Many business leaders consider their most valuable customers as those who are the most profitable or the largest. There's certainly no denying that. Increasingly, customers who are considerable social influencers are also moving up the value chain.
But what about the customers who don't buy much, but only buy from you. Customers who give you 100 percent wallet share. Do you know who they are? Do you need to?
I think so. But it may be an expensive undertaking. Then again, if you're already connecting with customers via opt-in email, why not ask? Or, if you're not ready to ask because you don't have an action plan of what you'd like to do once you know who those customers are, perhaps, for now, simply make it easier for them to recommend. You're already getting all their business, which means they likely prefer you (unless you're a monopoly), so would likely recommend you--perhaps gladly.
What got me thinking about this is my upcoming trip to London for the Gartner Customer Strategies & Technologies Summit. I fly to London once a year for that conference. I fly on Virgin Atlantic every time. I could choose other airlines that have similar pricing and schedules--airlines I enjoying flying within the U.S.--but I don't. I've tried those airlines when I lived in London for a year. Virgin Atlantic offers a better overall customer experience. So the airline has earned 100 percent of my wallet share for my New York to London travel. And if I was flying to another Virgin Atlantic destination, it would be my first choice.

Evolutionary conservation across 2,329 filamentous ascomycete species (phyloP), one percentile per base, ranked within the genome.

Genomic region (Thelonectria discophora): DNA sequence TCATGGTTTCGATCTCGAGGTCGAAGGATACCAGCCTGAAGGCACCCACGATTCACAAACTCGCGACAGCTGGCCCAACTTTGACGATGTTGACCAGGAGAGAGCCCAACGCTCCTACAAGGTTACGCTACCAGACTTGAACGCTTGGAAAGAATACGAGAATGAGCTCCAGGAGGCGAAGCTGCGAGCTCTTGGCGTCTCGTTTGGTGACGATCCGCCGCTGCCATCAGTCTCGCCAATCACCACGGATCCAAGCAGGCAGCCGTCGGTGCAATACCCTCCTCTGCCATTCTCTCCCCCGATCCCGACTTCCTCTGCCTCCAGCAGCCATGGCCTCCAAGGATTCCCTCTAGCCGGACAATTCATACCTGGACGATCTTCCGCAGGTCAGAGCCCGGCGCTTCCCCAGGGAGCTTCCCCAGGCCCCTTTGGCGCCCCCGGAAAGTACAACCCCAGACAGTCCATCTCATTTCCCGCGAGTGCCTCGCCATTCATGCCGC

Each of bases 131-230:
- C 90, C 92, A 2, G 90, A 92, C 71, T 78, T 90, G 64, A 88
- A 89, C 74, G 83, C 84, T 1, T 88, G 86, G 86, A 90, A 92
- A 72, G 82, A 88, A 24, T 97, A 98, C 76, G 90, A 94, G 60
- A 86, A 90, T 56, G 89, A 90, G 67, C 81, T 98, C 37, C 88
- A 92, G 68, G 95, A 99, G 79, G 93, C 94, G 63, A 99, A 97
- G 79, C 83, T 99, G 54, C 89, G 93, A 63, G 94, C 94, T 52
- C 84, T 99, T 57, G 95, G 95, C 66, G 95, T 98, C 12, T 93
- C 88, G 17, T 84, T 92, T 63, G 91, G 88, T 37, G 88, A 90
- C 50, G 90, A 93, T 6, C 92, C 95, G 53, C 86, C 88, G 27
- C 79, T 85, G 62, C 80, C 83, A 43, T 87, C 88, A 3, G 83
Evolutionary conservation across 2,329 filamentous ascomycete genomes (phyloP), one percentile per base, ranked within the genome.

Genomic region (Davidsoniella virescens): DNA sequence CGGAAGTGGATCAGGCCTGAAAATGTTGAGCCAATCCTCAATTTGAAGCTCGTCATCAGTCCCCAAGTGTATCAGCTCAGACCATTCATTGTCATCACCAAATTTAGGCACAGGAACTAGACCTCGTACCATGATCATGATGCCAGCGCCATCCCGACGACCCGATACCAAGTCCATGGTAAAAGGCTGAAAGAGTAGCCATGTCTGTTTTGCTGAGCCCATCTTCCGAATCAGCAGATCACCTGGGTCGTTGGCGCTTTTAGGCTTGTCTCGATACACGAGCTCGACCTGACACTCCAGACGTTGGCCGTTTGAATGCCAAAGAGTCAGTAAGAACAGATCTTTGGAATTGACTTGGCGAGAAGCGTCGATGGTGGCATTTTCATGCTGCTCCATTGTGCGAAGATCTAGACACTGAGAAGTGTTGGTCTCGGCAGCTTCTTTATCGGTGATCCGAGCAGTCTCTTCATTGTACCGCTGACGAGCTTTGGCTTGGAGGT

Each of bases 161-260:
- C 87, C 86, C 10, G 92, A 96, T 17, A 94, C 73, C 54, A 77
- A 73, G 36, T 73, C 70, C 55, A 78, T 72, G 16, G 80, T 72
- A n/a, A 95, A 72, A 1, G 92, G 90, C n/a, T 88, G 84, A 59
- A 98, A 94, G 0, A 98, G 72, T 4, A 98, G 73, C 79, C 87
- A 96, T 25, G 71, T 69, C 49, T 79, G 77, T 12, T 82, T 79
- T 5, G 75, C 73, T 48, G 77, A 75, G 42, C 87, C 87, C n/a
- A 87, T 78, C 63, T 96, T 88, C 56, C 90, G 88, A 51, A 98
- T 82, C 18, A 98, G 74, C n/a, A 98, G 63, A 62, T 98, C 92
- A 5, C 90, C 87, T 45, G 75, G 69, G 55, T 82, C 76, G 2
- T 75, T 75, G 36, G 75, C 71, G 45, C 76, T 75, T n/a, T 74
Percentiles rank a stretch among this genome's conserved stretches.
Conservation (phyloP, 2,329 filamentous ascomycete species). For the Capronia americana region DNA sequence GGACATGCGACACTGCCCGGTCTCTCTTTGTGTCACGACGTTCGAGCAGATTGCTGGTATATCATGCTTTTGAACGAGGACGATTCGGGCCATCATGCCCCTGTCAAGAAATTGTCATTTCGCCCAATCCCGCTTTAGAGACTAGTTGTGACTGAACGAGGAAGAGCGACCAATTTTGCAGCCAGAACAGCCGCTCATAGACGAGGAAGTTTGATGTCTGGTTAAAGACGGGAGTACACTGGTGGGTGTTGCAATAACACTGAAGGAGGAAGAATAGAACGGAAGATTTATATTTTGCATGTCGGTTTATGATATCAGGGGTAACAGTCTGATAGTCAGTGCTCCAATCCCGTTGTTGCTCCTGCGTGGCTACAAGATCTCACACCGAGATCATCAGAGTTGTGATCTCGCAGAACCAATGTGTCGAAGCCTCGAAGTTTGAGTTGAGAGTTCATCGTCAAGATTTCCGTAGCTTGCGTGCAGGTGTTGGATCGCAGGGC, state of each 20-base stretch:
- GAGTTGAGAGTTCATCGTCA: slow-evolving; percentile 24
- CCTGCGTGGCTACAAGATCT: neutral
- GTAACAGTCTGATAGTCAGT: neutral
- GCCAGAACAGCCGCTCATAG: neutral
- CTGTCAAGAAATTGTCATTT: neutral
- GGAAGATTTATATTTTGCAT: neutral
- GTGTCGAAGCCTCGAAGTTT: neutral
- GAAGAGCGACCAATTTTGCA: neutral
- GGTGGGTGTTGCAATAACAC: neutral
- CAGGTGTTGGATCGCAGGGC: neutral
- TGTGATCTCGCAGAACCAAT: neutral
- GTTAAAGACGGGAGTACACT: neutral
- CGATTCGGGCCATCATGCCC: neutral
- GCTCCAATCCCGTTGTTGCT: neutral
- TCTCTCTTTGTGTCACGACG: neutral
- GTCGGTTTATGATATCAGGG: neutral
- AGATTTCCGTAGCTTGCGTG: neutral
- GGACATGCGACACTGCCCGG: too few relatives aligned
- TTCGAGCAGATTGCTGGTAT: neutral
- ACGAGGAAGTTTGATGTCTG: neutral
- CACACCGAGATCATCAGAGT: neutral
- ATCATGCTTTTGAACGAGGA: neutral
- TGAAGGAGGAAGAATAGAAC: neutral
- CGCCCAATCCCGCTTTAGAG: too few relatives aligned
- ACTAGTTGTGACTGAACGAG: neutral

Now, one flight a year certainly isn't going to keep Virgin Atlantic running, and I certainly don't expect any special treatment for my share of wallet. But I do think that if the airline's marketers knew my preference, they could benefit from making it easy for me to recommend it to the many frequent travelers I know. And they wouldn't have to do much more than they already do. They already keep me abreast of news and promotions via email. But how about, if I don't click through the email in X days, sending me a follow up: "Can't fly with us in May? Perhaps you know someone who is heading abroad. So don't keep our special a secret. Share it with your friends."
It's easy for me to suggest all this from my editor's eye view. I know that gathering and acting on customer feedback, segmenting customers, and running targeted marketing campaigns aren't easy. But I do think they're worth it. People enjoy recommending their favorite brands to others. Why not take advantage of that? You just have to find out who those potential recommenders are.